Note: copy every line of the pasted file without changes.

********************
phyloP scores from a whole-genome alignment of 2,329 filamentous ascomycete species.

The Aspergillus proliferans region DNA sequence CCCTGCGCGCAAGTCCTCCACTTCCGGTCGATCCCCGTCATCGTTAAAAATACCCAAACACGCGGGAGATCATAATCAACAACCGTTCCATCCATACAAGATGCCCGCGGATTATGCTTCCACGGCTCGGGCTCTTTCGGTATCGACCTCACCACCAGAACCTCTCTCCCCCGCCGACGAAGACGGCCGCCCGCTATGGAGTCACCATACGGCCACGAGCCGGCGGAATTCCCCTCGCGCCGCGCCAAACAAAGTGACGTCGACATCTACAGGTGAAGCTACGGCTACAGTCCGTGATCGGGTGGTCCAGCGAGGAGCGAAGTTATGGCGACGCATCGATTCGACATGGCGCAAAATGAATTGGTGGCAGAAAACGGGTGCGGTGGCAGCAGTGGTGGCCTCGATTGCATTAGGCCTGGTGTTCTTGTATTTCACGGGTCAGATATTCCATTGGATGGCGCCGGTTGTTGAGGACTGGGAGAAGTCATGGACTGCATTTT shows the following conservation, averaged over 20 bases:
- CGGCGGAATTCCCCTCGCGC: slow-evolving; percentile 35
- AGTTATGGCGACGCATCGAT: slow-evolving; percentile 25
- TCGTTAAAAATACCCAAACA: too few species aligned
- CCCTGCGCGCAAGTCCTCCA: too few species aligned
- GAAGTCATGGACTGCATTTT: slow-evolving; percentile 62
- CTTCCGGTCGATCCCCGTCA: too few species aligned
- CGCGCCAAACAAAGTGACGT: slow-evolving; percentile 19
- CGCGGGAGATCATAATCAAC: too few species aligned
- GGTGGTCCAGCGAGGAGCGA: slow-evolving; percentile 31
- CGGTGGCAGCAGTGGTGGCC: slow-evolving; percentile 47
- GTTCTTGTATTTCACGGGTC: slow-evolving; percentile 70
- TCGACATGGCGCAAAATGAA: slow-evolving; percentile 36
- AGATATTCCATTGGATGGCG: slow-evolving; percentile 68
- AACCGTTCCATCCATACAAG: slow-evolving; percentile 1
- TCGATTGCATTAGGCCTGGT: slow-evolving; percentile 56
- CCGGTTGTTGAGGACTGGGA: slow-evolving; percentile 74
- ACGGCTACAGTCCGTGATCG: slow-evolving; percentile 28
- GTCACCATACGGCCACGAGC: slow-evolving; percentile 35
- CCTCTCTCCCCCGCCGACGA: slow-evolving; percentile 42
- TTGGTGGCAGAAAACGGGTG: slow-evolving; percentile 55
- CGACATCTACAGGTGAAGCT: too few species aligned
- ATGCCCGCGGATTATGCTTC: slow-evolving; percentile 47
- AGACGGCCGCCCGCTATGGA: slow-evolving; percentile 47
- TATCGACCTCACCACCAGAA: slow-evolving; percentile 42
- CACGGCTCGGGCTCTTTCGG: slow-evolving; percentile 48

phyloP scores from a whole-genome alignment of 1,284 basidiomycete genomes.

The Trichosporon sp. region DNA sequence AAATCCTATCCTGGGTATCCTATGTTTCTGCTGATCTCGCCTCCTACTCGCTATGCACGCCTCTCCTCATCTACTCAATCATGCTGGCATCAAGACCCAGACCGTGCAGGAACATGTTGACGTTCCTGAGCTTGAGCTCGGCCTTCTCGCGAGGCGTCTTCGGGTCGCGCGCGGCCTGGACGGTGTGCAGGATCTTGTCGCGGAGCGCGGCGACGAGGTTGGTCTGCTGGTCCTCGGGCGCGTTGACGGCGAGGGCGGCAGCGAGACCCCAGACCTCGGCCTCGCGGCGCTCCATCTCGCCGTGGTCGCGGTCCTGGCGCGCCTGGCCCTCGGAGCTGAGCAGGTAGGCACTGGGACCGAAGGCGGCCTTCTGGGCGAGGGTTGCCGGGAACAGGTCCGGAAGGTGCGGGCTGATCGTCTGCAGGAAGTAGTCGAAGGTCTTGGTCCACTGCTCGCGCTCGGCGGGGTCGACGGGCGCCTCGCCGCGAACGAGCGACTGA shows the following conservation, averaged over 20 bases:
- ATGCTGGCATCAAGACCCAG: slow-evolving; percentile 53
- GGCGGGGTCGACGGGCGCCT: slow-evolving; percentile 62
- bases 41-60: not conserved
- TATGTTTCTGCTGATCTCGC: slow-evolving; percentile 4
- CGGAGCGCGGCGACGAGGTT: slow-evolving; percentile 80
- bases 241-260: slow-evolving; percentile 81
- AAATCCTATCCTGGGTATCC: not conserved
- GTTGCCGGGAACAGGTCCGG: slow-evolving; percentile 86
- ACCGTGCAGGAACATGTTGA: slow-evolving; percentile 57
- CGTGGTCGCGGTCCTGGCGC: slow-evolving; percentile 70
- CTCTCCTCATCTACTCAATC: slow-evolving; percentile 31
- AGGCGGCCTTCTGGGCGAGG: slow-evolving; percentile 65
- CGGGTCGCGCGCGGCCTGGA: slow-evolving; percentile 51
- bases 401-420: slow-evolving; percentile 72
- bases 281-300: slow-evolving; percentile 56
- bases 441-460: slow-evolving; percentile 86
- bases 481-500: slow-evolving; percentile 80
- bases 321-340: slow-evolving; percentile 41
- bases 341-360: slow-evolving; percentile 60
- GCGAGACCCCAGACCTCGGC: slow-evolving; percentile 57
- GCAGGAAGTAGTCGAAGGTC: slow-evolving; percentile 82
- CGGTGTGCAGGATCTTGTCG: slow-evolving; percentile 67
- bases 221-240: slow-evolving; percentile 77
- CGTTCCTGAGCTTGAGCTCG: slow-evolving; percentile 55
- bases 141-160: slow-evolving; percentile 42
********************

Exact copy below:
phyloP scores from a whole-genome alignment of 2,329 filamentous ascomycete species.

The Aspergillus proliferans region DNA sequence CCCTGCGCGCAAGTCCTCCACTTCCGGTCGATCCCCGTCATCGTTAAAAATACCCAAACACGCGGGAGATCATAATCAACAACCGTTCCATCCATACAAGATGCCCGCGGATTATGCTTCCACGGCTCGGGCTCTTTCGGTATCGACCTCACCACCAGAACCTCTCTCCCCCGCCGACGAAGACGGCCGCCCGCTATGGAGTCACCATACGGCCACGAGCCGGCGGAATTCCCCTCGCGCCGCGCCAAACAAAGTGACGTCGACATCTACAGGTGAAGCTACGGCTACAGTCCGTGATCGGGTGGTCCAGCGAGGAGCGAAGTTATGGCGACGCATCGATTCGACATGGCGCAAAATGAATTGGTGGCAGAAAACGGGTGCGGTGGCAGCAGTGGTGGCCTCGATTGCATTAGGCCTGGTGTTCTTGTATTTCACGGGTCAGATATTCCATTGGATGGCGCCGGTTGTTGAGGACTGGGAGAAGTCATGGACTGCATTTT shows the following conservation, averaged over 20 bases:
- CGGCGGAATTCCCCTCGCGC: slow-evolving; percentile 35
- AGTTATGGCGACGCATCGAT: slow-evolving; percentile 25
- TCGTTAAAAATACCCAAACA: too few species aligned
- CCCTGCGCGCAAGTCCTCCA: too few species aligned
- GAAGTCATGGACTGCATTTT: slow-evolving; percentile 62
- CTTCCGGTCGATCCCCGTCA: too few species aligned
- CGCGCCAAACAAAGTGACGT: slow-evolving; percentile 19
- CGCGGGAGATCATAATCAAC: too few species aligned
- GGTGGTCCAGCGAGGAGCGA: slow-evolving; percentile 31
- CGGTGGCAGCAGTGGTGGCC: slow-evolving; percentile 47
- GTTCTTGTATTTCACGGGTC: slow-evolving; percentile 70
- TCGACATGGCGCAAAATGAA: slow-evolving; percentile 36
- AGATATTCCATTGGATGGCG: slow-evolving; percentile 68
- AACCGTTCCATCCATACAAG: slow-evolving; percentile 1
- TCGATTGCATTAGGCCTGGT: slow-evolving; percentile 56
- CCGGTTGTTGAGGACTGGGA: slow-evolving; percentile 74
- ACGGCTACAGTCCGTGATCG: slow-evolving; percentile 28
- GTCACCATACGGCCACGAGC: slow-evolving; percentile 35
- CCTCTCTCCCCCGCCGACGA: slow-evolving; percentile 42
- TTGGTGGCAGAAAACGGGTG: slow-evolving; percentile 55
- CGACATCTACAGGTGAAGCT: too few species aligned
- ATGCCCGCGGATTATGCTTC: slow-evolving; percentile 47
- AGACGGCCGCCCGCTATGGA: slow-evolving; percentile 47
- TATCGACCTCACCACCAGAA: slow-evolving; percentile 42
- CACGGCTCGGGCTCTTTCGG: slow-evolving; percentile 48

phyloP scores from a whole-genome alignment of 1,284 basidiomycete genomes.

The Trichosporon sp. region DNA sequence AAATCCTATCCTGGGTATCCTATGTTTCTGCTGATCTCGCCTCCTACTCGCTATGCACGCCTCTCCTCATCTACTCAATCATGCTGGCATCAAGACCCAGACCGTGCAGGAACATGTTGACGTTCCTGAGCTTGAGCTCGGCCTTCTCGCGAGGCGTCTTCGGGTCGCGCGCGGCCTGGACGGTGTGCAGGATCTTGTCGCGGAGCGCGGCGACGAGGTTGGTCTGCTGGTCCTCGGGCGCGTTGACGGCGAGGGCGGCAGCGAGACCCCAGACCTCGGCCTCGCGGCGCTCCATCTCGCCGTGGTCGCGGTCCTGGCGCGCCTGGCCCTCGGAGCTGAGCAGGTAGGCACTGGGACCGAAGGCGGCCTTCTGGGCGAGGGTTGCCGGGAACAGGTCCGGAAGGTGCGGGCTGATCGTCTGCAGGAAGTAGTCGAAGGTCTTGGTCCACTGCTCGCGCTCGGCGGGGTCGACGGGCGCCTCGCCGCGAACGAGCGACTGA shows the following conservation, averaged over 20 bases:
- ATGCTGGCATCAAGACCCAG: slow-evolving; percentile 53
- GGCGGGGTCGACGGGCGCCT: slow-evolving; percentile 62
- bases 41-60: not conserved
- TATGTTTCTGCTGATCTCGC: slow-evolving; percentile 4
- CGGAGCGCGGCGACGAGGTT: slow-evolving; percentile 80
- bases 241-260: slow-evolving; percentile 81
- AAATCCTATCCTGGGTATCC: not conserved
- GTTGCCGGGAACAGGTCCGG: slow-evolving; percentile 86
- ACCGTGCAGGAACATGTTGA: slow-evolving; percentile 57
- CGTGGTCGCGGTCCTGGCGC: slow-evolving; percentile 70
- CTCTCCTCATCTACTCAATC: slow-evolving; percentile 31
- AGGCGGCCTTCTGGGCGAGG: slow-evolving; percentile 65
- CGGGTCGCGCGCGGCCTGGA: slow-evolving; percentile 51
- bases 401-420: slow-evolving; percentile 72
- bases 281-300: slow-evolving; percentile 56
- bases 441-460: slow-evolving; percentile 86
- bases 481-500: slow-evolving; percentile 80
- bases 321-340: slow-evolving; percentile 41
- bases 341-360: slow-evolving; percentile 60
- GCGAGACCCCAGACCTCGGC: slow-evolving; percentile 57
- GCAGGAAGTAGTCGAAGGTC: slow-evolving; percentile 82
- CGGTGTGCAGGATCTTGTCG: slow-evolving; percentile 67
- bases 221-240: slow-evolving; percentile 77
- CGTTCCTGAGCTTGAGCTCG: slow-evolving; percentile 55
- bases 141-160: slow-evolving; percentile 42